In just 8 weeks, I start my thru-hike from the PCT’s Southern Terminus. I can’t believe that it is actually happening! I’ve known for almost a year that I was going to make this hike happen, but now that it is coming up I’m starting to become obsessed with all things hiking, and almost nothing else. I set a goal for myself to try and blog as much as possible, accompanied with my photography to let folks in on what’s cracking. But, I have major challenges focusing on anything for too long, so its been tough. But I will stay consistent, and concise whenever possible in my blogging. Here is a short description of what I’ve done to get ready for the long walk.
So here’s what I’ve done so far:
I put in my resignation at work. I’m a hard worker and I love my organization, so I gave them a year’s notice. A lot of my energy at work has been focused on ensuring that I transition my department to my successor in good financial shape, and with a highly skilled team. Im going to miss my comrades probably the most. They’ve been with me every day for 6 years, in the trenches of community organizing work, sharing sweet but rare campaign victories and a whole lot of blood, sweat, and tears. They are around me literally 75% of my time spent awake on this earth.
I started a gofundme. All of the gear that I typically use when in the backcountry isn’t considered “ultralight”. I knew if I was going to make the length of the PCT I was going to need lighter and more updated gear. Non-profit salaries + LA’s insane rental market//cost of living = no possible way for me to save money. So I knew I was going to have to gracefully beg for it. I set myself a goal of $6,000 and was able to raise almost $4,000 (some folks opted to send me specific items I needed, some gave me cash, and some venmo’d me in order to avoid gofundme’s 3% tax.
I applied for my permits, and got them! I know I wasn’t alone when I nearly shit my pants after noticing that PCTA’s site kept crashing the morning of applications. After about 50 tries, I was able to get through and was assigned 4/16 as my start date.
I planned a gear list, and then slowly began purchasing over time. This part is pretty straight up. Who doesn’t like shopping? I hate shopping, unless it has to do with outdoor gear or photography equipment - YAY! I created a separate bank account for all the money I was raising, and used that to make purchases - this way I could cleanly track my normal living income/expenses and my PCT expenses separately. I spent hours and hours researching, chatting on forums, and emailing people to figure out what kind of gear would be best for me. The majority of my equipment is made by ZPacks, cause they’re fucking amazing, but not even remotely cheap. You pay for the weight you shave off.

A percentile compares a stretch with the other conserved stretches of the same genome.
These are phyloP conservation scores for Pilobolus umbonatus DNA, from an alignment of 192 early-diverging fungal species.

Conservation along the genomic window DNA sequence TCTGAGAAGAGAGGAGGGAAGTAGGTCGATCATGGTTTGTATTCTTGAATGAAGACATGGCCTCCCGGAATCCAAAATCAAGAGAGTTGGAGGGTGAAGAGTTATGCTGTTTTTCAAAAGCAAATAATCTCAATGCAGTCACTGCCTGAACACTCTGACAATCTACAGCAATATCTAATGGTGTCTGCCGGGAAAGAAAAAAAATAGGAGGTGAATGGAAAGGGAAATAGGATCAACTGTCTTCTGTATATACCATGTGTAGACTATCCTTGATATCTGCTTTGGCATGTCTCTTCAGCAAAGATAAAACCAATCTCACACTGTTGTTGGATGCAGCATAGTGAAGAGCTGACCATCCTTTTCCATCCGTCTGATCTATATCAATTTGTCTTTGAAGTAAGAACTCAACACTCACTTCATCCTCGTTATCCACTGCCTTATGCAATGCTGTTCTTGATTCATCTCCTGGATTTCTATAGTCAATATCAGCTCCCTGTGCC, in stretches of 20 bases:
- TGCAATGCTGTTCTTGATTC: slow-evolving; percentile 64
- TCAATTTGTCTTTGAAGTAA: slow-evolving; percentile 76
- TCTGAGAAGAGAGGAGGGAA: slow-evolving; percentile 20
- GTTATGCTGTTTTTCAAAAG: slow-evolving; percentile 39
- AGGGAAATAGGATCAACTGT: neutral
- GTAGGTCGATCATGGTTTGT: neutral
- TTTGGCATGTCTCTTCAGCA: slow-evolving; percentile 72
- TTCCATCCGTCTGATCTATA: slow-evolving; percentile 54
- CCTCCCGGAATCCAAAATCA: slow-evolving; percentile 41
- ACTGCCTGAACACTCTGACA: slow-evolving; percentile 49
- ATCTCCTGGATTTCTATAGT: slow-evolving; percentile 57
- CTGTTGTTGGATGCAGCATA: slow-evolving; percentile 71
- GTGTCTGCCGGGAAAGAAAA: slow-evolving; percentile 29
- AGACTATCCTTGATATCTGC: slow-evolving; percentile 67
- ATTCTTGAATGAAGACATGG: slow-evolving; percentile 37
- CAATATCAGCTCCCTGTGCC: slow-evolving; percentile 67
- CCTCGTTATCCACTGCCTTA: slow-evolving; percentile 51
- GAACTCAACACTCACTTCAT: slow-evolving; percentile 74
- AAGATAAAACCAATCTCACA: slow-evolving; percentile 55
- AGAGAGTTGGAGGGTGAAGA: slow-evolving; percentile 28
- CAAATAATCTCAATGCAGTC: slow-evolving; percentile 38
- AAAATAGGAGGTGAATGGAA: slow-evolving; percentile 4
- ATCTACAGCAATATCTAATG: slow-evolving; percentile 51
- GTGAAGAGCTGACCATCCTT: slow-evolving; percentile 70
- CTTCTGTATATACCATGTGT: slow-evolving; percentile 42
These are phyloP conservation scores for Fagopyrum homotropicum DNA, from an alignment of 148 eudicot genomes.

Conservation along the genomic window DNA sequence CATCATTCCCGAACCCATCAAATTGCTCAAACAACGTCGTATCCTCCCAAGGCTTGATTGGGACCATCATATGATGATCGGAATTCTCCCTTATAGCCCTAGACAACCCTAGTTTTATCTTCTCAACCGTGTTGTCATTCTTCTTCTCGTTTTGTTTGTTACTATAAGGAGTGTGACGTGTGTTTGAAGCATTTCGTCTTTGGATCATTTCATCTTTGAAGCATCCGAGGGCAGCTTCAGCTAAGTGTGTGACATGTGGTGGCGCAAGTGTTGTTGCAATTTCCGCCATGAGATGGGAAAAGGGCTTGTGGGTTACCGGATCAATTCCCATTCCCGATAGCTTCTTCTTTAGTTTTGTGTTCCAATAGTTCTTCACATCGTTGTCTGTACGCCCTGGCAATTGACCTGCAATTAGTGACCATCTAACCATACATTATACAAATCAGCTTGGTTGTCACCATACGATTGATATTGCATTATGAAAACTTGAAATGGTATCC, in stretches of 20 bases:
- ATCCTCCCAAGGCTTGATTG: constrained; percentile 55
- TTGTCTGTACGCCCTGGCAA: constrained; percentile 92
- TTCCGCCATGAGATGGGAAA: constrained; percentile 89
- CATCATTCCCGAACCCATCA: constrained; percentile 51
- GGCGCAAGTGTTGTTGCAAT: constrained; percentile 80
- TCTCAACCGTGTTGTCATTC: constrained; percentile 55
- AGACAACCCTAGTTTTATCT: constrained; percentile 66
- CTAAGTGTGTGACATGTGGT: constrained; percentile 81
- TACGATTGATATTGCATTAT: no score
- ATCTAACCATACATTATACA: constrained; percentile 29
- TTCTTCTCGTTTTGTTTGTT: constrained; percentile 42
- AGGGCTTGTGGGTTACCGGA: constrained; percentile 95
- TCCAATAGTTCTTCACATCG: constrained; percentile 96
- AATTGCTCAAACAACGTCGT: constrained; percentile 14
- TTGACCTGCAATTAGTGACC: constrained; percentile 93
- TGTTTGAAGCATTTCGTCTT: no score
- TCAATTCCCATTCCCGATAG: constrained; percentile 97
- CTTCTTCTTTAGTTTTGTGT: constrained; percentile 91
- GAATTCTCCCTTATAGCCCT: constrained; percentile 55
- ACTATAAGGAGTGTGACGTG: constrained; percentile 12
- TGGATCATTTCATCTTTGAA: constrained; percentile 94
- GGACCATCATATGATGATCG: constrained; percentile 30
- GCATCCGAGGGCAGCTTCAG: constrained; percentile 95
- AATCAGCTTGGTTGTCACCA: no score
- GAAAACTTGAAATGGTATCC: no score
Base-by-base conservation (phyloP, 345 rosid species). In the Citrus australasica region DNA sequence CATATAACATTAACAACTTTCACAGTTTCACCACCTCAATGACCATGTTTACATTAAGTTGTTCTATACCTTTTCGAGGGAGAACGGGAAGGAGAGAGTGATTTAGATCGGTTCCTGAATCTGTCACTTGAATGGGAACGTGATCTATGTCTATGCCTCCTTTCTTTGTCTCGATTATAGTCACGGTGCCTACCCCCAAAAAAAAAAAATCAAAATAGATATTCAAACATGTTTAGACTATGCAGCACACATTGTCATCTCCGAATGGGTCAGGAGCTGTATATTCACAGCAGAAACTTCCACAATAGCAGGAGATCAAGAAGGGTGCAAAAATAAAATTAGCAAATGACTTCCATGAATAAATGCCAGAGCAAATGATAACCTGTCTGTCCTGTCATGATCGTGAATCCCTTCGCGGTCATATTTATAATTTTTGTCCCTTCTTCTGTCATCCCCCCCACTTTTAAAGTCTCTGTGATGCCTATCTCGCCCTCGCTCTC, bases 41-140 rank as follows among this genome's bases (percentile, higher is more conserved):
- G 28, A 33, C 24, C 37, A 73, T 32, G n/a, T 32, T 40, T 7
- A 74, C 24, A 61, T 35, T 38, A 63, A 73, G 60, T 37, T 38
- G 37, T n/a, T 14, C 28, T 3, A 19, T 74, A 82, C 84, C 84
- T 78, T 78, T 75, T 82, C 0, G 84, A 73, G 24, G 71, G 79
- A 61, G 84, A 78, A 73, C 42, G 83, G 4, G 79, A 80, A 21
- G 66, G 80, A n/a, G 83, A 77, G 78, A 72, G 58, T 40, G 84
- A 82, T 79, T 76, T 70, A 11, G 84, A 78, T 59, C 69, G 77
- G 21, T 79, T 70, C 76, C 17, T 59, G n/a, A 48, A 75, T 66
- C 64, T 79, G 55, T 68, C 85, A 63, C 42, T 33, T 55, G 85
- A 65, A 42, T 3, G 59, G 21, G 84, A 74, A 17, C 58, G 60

- I did lots of training hikes! This should always be a priority (notice how its not on top of my list) when possible. Hiking often and on difficult trails will ease the pain that will surely hit me the first 200 miles of the desert. Over the summer, fall, winter, and spring I have been hitting the trails. Some hikes are normal early morning day hikes in the San Gabriel mountains, and some hikes are multi-night treks through the freezing cold of the Eastern Sierras. I could definitely do more of these, but the reality is Im a busy dude and can’t always get out when I want to. And some times I just don’t have the energy to. But overall, I feel good physically. My legs are strong, I’m a fast hiker, and I know how to survive in tough conditions.
I found a roommate and sublet for my apartment. This one gave me a LOT of anxiety. I have lived on my own in LA for a long time. Having roommates off and on. I always knew that I would never be able to afford a house, and I’m not trying to give up my rent controlled apartment in order to hike the PCT. When I initially explored the idea of doing this, I spoke to my landlord and she was down to support me. I was lucky enough to find an amazing friend and roommate (who is also a close comrade through my work), who then worked with me to find a sublet that could rent my room while its empty. The trick to the PCT is this: I don’t know when I will finish (the snow pack this year is nuts, El Nino came a year late!). So I needed to find a submitter that had considerable flexibility. When I get done with the PCT, I’ll need to come back home and find some work before I move back into my place, otherwise I wouldn’t be able to cover the rent. Having a dope sublet affords me some flexibility when I get home so I can get back on my feet.
- I started working harder than ever at my job. I honestly thought that as the hike date got closer and more real, senioritis would kick in and I would start slacking off. In reality, I started working hard as m**f**. In movement and community organizing work, 99.9% of the people that you work for never have the opportunity or the privilege to quit work and go hike, let alone take a weekend off for wellness. Poor and working class folks are concerned with practical matters of survival, institutional racism, and economic mobility. And in this current political environment, concerns are squarely focused on the new reality of the Trump Administration and what it will do to our vulnerable communities. A strong sense of guilt set in for me when I told folks what I was doing, and it got worse after November 9,2016. I want to make sure that I’m maximizing impact while I’m still here.
There’s still a TON that I need to do next, like packing up some of my personal things and putting them in storage, and finalizing my resupply (I will put up a more in-depth post on this later) plans. But my spirits are high, and I can’t wait to hit the trail and meet some amazing people. I’ll keep ya’ll posted!